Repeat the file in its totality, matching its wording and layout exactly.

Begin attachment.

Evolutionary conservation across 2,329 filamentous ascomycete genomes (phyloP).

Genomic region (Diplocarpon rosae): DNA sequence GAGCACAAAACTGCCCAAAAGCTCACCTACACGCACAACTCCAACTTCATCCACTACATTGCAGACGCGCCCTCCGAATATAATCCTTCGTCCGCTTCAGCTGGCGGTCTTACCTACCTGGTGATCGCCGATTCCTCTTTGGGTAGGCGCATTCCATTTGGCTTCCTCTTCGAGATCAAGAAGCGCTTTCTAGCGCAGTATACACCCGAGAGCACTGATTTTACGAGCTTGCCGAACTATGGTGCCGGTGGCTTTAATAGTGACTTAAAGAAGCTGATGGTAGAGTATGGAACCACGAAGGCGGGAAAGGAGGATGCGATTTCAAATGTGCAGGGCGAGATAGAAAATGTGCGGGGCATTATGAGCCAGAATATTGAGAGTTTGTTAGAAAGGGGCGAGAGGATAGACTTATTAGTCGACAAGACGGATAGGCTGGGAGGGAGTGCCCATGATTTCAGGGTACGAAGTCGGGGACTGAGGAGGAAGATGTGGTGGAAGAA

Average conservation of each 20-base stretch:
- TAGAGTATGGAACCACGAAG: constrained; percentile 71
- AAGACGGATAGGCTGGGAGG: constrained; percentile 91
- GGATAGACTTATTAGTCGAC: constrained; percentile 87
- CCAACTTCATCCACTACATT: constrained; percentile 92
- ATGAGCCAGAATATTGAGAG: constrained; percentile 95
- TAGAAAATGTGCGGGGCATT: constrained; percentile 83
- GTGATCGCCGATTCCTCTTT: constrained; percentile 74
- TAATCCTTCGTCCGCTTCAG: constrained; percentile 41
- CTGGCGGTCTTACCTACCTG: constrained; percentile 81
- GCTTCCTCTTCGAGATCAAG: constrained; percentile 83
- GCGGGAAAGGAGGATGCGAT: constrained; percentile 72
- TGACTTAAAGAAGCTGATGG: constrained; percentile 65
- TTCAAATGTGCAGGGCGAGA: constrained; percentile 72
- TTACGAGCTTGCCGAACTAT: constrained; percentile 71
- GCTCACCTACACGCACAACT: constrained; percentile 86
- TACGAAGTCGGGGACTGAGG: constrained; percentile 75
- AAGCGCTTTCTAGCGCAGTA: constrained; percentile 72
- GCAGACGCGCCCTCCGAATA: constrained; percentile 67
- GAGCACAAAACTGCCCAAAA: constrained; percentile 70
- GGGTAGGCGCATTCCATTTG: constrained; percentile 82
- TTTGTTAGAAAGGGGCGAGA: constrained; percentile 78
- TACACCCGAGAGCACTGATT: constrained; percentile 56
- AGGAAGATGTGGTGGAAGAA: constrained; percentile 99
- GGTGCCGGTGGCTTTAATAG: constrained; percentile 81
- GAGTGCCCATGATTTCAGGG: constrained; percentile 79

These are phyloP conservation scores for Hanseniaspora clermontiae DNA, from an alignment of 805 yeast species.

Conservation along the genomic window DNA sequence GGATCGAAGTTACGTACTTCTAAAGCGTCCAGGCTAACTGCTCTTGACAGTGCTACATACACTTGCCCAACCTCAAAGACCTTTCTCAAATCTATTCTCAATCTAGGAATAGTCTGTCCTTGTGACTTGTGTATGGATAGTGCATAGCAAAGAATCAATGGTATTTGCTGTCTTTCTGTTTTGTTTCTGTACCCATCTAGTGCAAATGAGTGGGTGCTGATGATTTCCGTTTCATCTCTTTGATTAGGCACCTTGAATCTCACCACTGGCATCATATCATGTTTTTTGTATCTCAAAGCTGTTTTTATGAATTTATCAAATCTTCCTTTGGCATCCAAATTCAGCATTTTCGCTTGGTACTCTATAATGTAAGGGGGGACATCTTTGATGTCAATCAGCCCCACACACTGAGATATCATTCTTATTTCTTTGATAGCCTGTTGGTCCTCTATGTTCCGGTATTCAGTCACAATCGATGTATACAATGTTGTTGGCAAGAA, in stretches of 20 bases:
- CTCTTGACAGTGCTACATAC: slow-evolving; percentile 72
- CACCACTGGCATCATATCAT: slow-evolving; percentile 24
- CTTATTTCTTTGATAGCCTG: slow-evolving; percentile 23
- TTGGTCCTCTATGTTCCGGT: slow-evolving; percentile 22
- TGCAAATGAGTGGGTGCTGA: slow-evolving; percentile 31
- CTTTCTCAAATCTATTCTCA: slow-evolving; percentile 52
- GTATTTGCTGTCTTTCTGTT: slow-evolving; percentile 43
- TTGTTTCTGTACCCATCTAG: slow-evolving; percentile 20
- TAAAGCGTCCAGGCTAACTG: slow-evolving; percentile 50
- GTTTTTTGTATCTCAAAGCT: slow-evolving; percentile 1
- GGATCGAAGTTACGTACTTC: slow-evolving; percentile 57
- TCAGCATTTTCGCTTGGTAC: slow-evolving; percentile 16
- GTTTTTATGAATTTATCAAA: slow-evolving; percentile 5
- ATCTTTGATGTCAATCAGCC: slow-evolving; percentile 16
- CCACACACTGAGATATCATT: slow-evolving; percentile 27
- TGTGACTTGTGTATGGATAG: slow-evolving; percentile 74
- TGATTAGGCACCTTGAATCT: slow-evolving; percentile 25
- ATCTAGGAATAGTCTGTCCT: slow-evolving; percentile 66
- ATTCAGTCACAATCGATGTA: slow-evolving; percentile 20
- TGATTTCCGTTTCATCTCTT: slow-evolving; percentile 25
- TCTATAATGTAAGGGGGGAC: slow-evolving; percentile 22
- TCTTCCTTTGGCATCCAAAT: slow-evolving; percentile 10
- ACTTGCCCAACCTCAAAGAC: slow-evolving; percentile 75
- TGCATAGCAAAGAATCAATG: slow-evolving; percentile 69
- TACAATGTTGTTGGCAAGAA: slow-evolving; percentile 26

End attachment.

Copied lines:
Evolutionary conservation across 2,329 filamentous ascomycete genomes (phyloP).

Genomic region (Diplocarpon rosae): DNA sequence GAGCACAAAACTGCCCAAAAGCTCACCTACACGCACAACTCCAACTTCATCCACTACATTGCAGACGCGCCCTCCGAATATAATCCTTCGTCCGCTTCAGCTGGCGGTCTTACCTACCTGGTGATCGCCGATTCCTCTTTGGGTAGGCGCATTCCATTTGGCTTCCTCTTCGAGATCAAGAAGCGCTTTCTAGCGCAGTATACACCCGAGAGCACTGATTTTACGAGCTTGCCGAACTATGGTGCCGGTGGCTTTAATAGTGACTTAAAGAAGCTGATGGTAGAGTATGGAACCACGAAGGCGGGAAAGGAGGATGCGATTTCAAATGTGCAGGGCGAGATAGAAAATGTGCGGGGCATTATGAGCCAGAATATTGAGAGTTTGTTAGAAAGGGGCGAGAGGATAGACTTATTAGTCGACAAGACGGATAGGCTGGGAGGGAGTGCCCATGATTTCAGGGTACGAAGTCGGGGACTGAGGAGGAAGATGTGGTGGAAGAA

Average conservation of each 20-base stretch:
- TAGAGTATGGAACCACGAAG: constrained; percentile 71
- AAGACGGATAGGCTGGGAGG: constrained; percentile 91
- GGATAGACTTATTAGTCGAC: constrained; percentile 87
- CCAACTTCATCCACTACATT: constrained; percentile 92
- ATGAGCCAGAATATTGAGAG: constrained; percentile 95
- TAGAAAATGTGCGGGGCATT: constrained; percentile 83
- GTGATCGCCGATTCCTCTTT: constrained; percentile 74
- TAATCCTTCGTCCGCTTCAG: constrained; percentile 41
- CTGGCGGTCTTACCTACCTG: constrained; percentile 81
- GCTTCCTCTTCGAGATCAAG: constrained; percentile 83
- GCGGGAAAGGAGGATGCGAT: constrained; percentile 72
- TGACTTAAAGAAGCTGATGG: constrained; percentile 65
- TTCAAATGTGCAGGGCGAGA: constrained; percentile 72
- TTACGAGCTTGCCGAACTAT: constrained; percentile 71
- GCTCACCTACACGCACAACT: constrained; percentile 86
- TACGAAGTCGGGGACTGAGG: constrained; percentile 75
- AAGCGCTTTCTAGCGCAGTA: constrained; percentile 72
- GCAGACGCGCCCTCCGAATA: constrained; percentile 67
- GAGCACAAAACTGCCCAAAA: constrained; percentile 70
- GGGTAGGCGCATTCCATTTG: constrained; percentile 82
- TTTGTTAGAAAGGGGCGAGA: constrained; percentile 78
- TACACCCGAGAGCACTGATT: constrained; percentile 56
- AGGAAGATGTGGTGGAAGAA: constrained; percentile 99
- GGTGCCGGTGGCTTTAATAG: constrained; percentile 81
- GAGTGCCCATGATTTCAGGG: constrained; percentile 79

These are phyloP conservation scores for Hanseniaspora clermontiae DNA, from an alignment of 805 yeast species.

Conservation along the genomic window DNA sequence GGATCGAAGTTACGTACTTCTAAAGCGTCCAGGCTAACTGCTCTTGACAGTGCTACATACACTTGCCCAACCTCAAAGACCTTTCTCAAATCTATTCTCAATCTAGGAATAGTCTGTCCTTGTGACTTGTGTATGGATAGTGCATAGCAAAGAATCAATGGTATTTGCTGTCTTTCTGTTTTGTTTCTGTACCCATCTAGTGCAAATGAGTGGGTGCTGATGATTTCCGTTTCATCTCTTTGATTAGGCACCTTGAATCTCACCACTGGCATCATATCATGTTTTTTGTATCTCAAAGCTGTTTTTATGAATTTATCAAATCTTCCTTTGGCATCCAAATTCAGCATTTTCGCTTGGTACTCTATAATGTAAGGGGGGACATCTTTGATGTCAATCAGCCCCACACACTGAGATATCATTCTTATTTCTTTGATAGCCTGTTGGTCCTCTATGTTCCGGTATTCAGTCACAATCGATGTATACAATGTTGTTGGCAAGAA, in stretches of 20 bases:
- CTCTTGACAGTGCTACATAC: slow-evolving; percentile 72
- CACCACTGGCATCATATCAT: slow-evolving; percentile 24
- CTTATTTCTTTGATAGCCTG: slow-evolving; percentile 23
- TTGGTCCTCTATGTTCCGGT: slow-evolving; percentile 22
- TGCAAATGAGTGGGTGCTGA: slow-evolving; percentile 31
- CTTTCTCAAATCTATTCTCA: slow-evolving; percentile 52
- GTATTTGCTGTCTTTCTGTT: slow-evolving; percentile 43
- TTGTTTCTGTACCCATCTAG: slow-evolving; percentile 20
- TAAAGCGTCCAGGCTAACTG: slow-evolving; percentile 50
- GTTTTTTGTATCTCAAAGCT: slow-evolving; percentile 1
- GGATCGAAGTTACGTACTTC: slow-evolving; percentile 57
- TCAGCATTTTCGCTTGGTAC: slow-evolving; percentile 16
- GTTTTTATGAATTTATCAAA: slow-evolving; percentile 5
- ATCTTTGATGTCAATCAGCC: slow-evolving; percentile 16
- CCACACACTGAGATATCATT: slow-evolving; percentile 27
- TGTGACTTGTGTATGGATAG: slow-evolving; percentile 74
- TGATTAGGCACCTTGAATCT: slow-evolving; percentile 25
- ATCTAGGAATAGTCTGTCCT: slow-evolving; percentile 66
- ATTCAGTCACAATCGATGTA: slow-evolving; percentile 20
- TGATTTCCGTTTCATCTCTT: slow-evolving; percentile 25
- TCTATAATGTAAGGGGGGAC: slow-evolving; percentile 22
- TCTTCCTTTGGCATCCAAAT: slow-evolving; percentile 10
- ACTTGCCCAACCTCAAAGAC: slow-evolving; percentile 75
- TGCATAGCAAAGAATCAATG: slow-evolving; percentile 69
- TACAATGTTGTTGGCAAGAA: slow-evolving; percentile 26